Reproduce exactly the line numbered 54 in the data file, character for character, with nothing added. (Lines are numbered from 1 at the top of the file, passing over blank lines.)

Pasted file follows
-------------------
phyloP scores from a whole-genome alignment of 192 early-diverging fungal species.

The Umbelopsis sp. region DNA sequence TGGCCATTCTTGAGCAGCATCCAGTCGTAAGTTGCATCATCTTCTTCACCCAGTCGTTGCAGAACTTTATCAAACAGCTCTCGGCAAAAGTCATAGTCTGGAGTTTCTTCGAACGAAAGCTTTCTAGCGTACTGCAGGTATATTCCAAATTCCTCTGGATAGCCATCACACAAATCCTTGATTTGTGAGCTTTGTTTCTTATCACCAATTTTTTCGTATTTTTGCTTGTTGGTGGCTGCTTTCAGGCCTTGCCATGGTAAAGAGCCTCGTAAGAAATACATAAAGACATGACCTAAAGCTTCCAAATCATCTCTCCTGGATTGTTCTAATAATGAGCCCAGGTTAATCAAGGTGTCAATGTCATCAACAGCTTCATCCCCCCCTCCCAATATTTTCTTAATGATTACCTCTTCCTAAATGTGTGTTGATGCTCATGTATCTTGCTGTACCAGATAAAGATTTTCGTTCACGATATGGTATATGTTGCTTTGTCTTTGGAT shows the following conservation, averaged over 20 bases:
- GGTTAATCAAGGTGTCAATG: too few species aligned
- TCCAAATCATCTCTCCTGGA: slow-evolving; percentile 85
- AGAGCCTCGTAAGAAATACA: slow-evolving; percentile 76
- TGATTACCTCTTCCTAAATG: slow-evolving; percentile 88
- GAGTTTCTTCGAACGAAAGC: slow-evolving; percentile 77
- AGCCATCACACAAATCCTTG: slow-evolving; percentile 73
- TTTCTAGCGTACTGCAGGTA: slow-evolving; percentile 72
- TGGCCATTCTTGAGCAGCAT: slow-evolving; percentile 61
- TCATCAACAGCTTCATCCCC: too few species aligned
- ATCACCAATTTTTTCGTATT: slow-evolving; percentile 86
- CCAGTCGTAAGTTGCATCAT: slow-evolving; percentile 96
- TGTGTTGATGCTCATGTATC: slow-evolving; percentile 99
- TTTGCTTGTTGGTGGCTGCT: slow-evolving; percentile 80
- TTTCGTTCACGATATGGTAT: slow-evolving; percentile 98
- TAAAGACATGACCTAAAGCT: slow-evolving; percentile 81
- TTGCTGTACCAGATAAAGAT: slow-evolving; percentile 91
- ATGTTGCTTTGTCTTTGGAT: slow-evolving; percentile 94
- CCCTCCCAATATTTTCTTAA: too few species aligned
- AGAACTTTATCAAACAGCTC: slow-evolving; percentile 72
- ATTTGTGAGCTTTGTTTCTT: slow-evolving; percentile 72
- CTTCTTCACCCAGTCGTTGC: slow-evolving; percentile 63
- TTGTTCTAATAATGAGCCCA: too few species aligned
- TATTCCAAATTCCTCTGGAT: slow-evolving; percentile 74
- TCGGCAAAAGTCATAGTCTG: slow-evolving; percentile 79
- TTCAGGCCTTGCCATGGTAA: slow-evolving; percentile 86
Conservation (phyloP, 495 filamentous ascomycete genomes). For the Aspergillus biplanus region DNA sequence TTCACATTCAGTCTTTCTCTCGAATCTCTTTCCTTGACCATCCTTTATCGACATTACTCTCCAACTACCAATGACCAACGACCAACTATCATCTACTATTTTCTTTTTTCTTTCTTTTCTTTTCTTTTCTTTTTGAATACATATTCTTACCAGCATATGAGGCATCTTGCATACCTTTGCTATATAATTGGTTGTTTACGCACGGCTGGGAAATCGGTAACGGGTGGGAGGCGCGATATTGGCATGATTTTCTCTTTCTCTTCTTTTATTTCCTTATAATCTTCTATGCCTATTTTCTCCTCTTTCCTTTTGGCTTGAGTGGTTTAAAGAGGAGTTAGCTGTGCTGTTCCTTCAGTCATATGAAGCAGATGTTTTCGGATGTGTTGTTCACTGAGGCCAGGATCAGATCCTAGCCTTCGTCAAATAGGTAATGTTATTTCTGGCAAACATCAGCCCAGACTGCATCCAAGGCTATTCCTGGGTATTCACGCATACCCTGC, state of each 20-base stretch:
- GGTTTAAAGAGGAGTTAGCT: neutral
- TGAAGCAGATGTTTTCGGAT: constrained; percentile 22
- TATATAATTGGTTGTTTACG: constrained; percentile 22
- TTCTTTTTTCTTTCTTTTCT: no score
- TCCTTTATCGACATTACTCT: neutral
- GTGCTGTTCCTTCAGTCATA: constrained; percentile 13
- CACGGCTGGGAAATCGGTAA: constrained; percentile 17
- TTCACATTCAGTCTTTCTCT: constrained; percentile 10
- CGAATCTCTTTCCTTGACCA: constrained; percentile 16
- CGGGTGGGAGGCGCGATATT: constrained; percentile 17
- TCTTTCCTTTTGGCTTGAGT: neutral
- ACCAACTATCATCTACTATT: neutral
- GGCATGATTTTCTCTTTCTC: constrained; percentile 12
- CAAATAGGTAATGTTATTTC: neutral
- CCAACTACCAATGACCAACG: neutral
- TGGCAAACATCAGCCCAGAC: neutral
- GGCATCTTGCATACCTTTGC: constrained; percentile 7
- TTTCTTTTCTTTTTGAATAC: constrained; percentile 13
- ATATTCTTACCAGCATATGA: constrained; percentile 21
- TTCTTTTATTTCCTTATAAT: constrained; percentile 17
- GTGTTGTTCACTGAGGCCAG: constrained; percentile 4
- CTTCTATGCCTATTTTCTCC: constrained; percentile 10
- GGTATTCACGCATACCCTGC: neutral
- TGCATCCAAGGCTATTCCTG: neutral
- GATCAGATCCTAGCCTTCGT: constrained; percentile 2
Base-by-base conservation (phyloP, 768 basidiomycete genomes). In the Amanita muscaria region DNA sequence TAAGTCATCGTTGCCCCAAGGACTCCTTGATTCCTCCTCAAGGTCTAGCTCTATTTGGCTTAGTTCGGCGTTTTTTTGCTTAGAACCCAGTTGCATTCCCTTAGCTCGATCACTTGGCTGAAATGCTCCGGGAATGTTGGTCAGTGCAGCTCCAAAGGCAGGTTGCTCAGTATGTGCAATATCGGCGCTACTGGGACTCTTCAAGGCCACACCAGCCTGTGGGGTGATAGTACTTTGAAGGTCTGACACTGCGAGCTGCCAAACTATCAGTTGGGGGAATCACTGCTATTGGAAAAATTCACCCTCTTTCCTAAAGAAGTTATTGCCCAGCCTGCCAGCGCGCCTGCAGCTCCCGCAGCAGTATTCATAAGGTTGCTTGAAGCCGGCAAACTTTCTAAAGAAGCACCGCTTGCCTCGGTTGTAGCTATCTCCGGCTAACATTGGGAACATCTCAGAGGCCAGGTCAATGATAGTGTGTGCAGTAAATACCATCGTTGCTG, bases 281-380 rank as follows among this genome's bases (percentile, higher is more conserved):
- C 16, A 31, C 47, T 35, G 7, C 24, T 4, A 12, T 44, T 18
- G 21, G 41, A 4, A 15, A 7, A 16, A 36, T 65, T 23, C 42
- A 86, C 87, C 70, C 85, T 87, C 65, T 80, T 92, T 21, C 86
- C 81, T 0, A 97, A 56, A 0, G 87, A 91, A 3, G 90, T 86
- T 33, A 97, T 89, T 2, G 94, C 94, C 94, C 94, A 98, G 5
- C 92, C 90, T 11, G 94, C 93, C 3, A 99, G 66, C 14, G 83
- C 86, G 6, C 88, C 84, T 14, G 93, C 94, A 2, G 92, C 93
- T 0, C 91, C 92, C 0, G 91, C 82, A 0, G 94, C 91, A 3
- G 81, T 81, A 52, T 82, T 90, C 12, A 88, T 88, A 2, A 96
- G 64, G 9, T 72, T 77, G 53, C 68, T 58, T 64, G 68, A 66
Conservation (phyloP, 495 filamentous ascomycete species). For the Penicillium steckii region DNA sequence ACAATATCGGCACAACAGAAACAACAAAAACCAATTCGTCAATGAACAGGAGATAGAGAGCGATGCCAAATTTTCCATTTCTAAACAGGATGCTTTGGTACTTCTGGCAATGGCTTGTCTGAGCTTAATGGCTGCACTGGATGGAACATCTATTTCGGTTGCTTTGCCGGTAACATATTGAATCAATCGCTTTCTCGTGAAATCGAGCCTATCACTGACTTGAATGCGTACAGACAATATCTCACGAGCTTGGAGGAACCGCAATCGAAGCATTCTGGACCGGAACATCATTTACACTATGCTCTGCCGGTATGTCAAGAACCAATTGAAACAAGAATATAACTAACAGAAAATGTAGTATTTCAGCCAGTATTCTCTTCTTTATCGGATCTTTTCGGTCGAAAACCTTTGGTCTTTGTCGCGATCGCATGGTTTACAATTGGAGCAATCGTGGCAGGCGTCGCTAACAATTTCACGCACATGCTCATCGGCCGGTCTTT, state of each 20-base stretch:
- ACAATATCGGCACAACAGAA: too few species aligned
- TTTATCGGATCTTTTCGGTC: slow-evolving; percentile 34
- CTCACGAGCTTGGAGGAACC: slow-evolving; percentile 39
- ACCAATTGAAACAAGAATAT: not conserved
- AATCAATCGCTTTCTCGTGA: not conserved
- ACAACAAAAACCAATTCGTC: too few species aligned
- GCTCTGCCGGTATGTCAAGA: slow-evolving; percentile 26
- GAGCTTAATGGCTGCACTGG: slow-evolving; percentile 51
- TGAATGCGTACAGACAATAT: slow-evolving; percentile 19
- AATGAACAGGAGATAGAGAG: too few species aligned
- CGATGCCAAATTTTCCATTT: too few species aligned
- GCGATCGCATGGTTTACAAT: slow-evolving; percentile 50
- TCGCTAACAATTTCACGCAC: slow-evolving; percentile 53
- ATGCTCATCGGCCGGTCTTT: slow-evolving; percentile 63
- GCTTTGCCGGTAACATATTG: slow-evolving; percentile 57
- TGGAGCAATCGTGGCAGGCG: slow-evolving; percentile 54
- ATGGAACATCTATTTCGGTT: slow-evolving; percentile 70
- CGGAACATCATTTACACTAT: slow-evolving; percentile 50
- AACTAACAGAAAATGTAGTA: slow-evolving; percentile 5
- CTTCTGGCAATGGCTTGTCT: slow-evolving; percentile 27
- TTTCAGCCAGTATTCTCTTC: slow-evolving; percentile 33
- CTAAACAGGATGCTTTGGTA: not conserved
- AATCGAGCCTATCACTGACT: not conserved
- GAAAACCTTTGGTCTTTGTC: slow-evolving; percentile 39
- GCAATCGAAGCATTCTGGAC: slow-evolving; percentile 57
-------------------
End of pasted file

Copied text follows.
Base-by-base conservation (phyloP, 768 basidiomycete genomes). In the Amanita muscaria region DNA sequence TAAGTCATCGTTGCCCCAAGGACTCCTTGATTCCTCCTCAAGGTCTAGCTCTATTTGGCTTAGTTCGGCGTTTTTTTGCTTAGAACCCAGTTGCATTCCCTTAGCTCGATCACTTGGCTGAAATGCTCCGGGAATGTTGGTCAGTGCAGCTCCAAAGGCAGGTTGCTCAGTATGTGCAATATCGGCGCTACTGGGACTCTTCAAGGCCACACCAGCCTGTGGGGTGATAGTACTTTGAAGGTCTGACACTGCGAGCTGCCAAACTATCAGTTGGGGGAATCACTGCTATTGGAAAAATTCACCCTCTTTCCTAAAGAAGTTATTGCCCAGCCTGCCAGCGCGCCTGCAGCTCCCGCAGCAGTATTCATAAGGTTGCTTGAAGCCGGCAAACTTTCTAAAGAAGCACCGCTTGCCTCGGTTGTAGCTATCTCCGGCTAACATTGGGAACATCTCAGAGGCCAGGTCAATGATAGTGTGTGCAGTAAATACCATCGTTGCTG, bases 281-380 rank as follows among this genome's bases (percentile, higher is more conserved):